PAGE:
This blog ain’t for you … or is it?

Let’s be realistic: We all have individual characteristics and experiences that inform and, to a certain extent, bias our perspectives. This universal human tendency — to interpret information in a manner that is biased toward personal identity and experiences — has the potential to polarize, or to unite. However, before Greater Madison can realistically convert this potential energy into positive business outcomes, we must confront the individual biases (and privileges) that obstruct our ability to relate to people we perceive as “others” or “different.”

If you are the type of reader who is unwilling to test or expand your bandwidth for understanding minority (in the quantitative sense, not in the racial sense) perspectives on business and socioeconomics, then this blog ain’t for you. (Yes, I did just use non-standard English, but we will explore that, later.)

Let’s be honest: In order to continually mitigate my personal biases, I try to honestly share aspects of my identity that might limit my ability to understand or relate to diverse perspectives. For example, I am a young black male who hails from the great (and terrible) city of Chicago. Likewise, there are particular times when I am communicating with fellow Madisonians and feel as though my expressive style either is, or is interpreted as, particularly “youthful,” “male,” “black,” and/or “Chicagoan.”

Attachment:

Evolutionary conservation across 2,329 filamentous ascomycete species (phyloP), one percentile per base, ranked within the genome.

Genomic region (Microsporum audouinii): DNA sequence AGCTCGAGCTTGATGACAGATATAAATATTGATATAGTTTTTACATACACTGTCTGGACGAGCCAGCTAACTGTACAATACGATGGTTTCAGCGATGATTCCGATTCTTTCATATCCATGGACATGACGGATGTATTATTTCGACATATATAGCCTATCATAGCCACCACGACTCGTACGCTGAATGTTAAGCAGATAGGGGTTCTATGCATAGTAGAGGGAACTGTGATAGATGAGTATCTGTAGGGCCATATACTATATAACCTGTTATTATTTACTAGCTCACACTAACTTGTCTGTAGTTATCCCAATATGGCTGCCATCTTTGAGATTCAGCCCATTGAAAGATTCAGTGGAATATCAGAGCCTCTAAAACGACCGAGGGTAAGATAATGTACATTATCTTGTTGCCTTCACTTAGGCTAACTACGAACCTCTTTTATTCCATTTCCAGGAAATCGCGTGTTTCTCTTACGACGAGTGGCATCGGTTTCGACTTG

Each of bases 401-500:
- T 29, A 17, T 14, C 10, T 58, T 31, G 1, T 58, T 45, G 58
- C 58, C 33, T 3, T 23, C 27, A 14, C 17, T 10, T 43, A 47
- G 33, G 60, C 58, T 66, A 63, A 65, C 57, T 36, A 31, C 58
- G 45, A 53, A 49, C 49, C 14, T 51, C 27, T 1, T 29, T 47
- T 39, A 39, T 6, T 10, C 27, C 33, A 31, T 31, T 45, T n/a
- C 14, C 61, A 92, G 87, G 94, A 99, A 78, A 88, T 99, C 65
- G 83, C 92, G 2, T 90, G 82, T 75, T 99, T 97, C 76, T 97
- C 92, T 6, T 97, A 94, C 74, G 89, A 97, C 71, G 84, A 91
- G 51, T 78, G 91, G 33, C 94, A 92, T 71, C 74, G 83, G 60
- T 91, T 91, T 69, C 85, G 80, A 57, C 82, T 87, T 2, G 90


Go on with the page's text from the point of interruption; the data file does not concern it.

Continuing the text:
Although there are myriad characteristics (including, but not limited to, “entrepreneurial” and “lawyerly”) that comprise my (real or perceived) identity, I believe that my style and my perspective are primarily governed by the attributes that I have elected to share with you today. If you are the type of reader who shies away from critical self-reflection concerning your relative position within the status quo of Greater Madison’s business sector, then this blog ain’t for you.



Let’s be prudent: Based solely on the select demographic keywords that I have chosen to reveal, it would be premature to draw too many conclusions about my perspectives. Would it alter your perception of my journalistic or business bona fides if you did not know that I consciously and purposefully use the word “ain’t” because I believe that important nuance is lost in translation between using “is not” and using “ain’t?”

Managing diverse modes of communication and interpersonal style is not just a social challenge within Greater Madison, it is also an issue of business prudence and economic development. If you are not interested in innovating the ways that our companies and consumers conceptualize and interface with diversity and multiculturalism, then this blog ain’t for you.

Let’s get started: Via this blog, Minority Biz Report, I hope to guide my readers along an uneasy odyssey through their personal biases — to ultimately challenge readers to consider the validity of unconventional perspectives on business development and consumer protection in Greater Madison. Minority Biz Report is designed to present business perspectives that are likely to be unpopular and, at times, outré within the cultural bounds of Greater Madison.

In a sense, Minority Biz Report will operate by applying a philosophy of discomfort to the prevailing business practices and cultural habits that limit our capacity for economic development in Greater Madison. I cordially invite you to journey with me, through the discomfort, to arrive at newfangled business and consumer practices that will likely benefit the (numerical) majority of Greater Madison. If that sounds like an intriguing value proposition, then this blog is for you.

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